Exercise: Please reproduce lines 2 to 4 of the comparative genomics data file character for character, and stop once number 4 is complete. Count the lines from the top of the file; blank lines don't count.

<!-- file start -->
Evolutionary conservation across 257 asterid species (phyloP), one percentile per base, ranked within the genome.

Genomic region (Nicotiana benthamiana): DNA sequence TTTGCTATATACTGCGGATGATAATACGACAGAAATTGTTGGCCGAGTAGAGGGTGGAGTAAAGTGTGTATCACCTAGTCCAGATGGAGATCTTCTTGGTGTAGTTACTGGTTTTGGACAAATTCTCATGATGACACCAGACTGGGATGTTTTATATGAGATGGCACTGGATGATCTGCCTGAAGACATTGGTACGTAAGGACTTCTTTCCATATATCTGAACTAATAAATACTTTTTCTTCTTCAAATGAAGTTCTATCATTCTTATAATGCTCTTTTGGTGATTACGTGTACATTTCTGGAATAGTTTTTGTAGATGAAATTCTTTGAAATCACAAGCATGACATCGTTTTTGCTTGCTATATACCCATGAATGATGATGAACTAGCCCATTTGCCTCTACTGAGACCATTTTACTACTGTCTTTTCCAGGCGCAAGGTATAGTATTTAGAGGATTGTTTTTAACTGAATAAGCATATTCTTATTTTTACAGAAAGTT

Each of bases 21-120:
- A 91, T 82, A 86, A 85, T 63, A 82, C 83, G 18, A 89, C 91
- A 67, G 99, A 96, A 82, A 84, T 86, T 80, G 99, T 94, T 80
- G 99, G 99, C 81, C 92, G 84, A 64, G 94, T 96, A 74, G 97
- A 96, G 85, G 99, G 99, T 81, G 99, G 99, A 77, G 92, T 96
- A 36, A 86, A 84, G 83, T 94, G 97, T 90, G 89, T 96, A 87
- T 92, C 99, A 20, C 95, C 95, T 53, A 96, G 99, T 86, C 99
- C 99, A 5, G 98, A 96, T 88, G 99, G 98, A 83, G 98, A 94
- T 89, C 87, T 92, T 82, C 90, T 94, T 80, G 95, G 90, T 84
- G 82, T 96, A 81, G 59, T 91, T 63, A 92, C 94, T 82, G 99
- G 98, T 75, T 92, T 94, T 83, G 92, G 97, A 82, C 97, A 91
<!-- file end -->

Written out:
Genomic region (Nicotiana benthamiana): DNA sequence TTTGCTATATACTGCGGATGATAATACGACAGAAATTGTTGGCCGAGTAGAGGGTGGAGTAAAGTGTGTATCACCTAGTCCAGATGGAGATCTTCTTGGTGTAGTTACTGGTTTTGGACAAATTCTCATGATGACACCAGACTGGGATGTTTTATATGAGATGGCACTGGATGATCTGCCTGAAGACATTGGTACGTAAGGACTTCTTTCCATATATCTGAACTAATAAATACTTTTTCTTCTTCAAATGAAGTTCTATCATTCTTATAATGCTCTTTTGGTGATTACGTGTACATTTCTGGAATAGTTTTTGTAGATGAAATTCTTTGAAATCACAAGCATGACATCGTTTTTGCTTGCTATATACCCATGAATGATGATGAACTAGCCCATTTGCCTCTACTGAGACCATTTTACTACTGTCTTTTCCAGGCGCAAGGTATAGTATTTAGAGGATTGTTTTTAACTGAATAAGCATATTCTTATTTTTACAGAAAGTT

Each of bases 21-120:
- A 91, T 82, A 86, A 85, T 63, A 82, C 83, G 18, A 89, C 91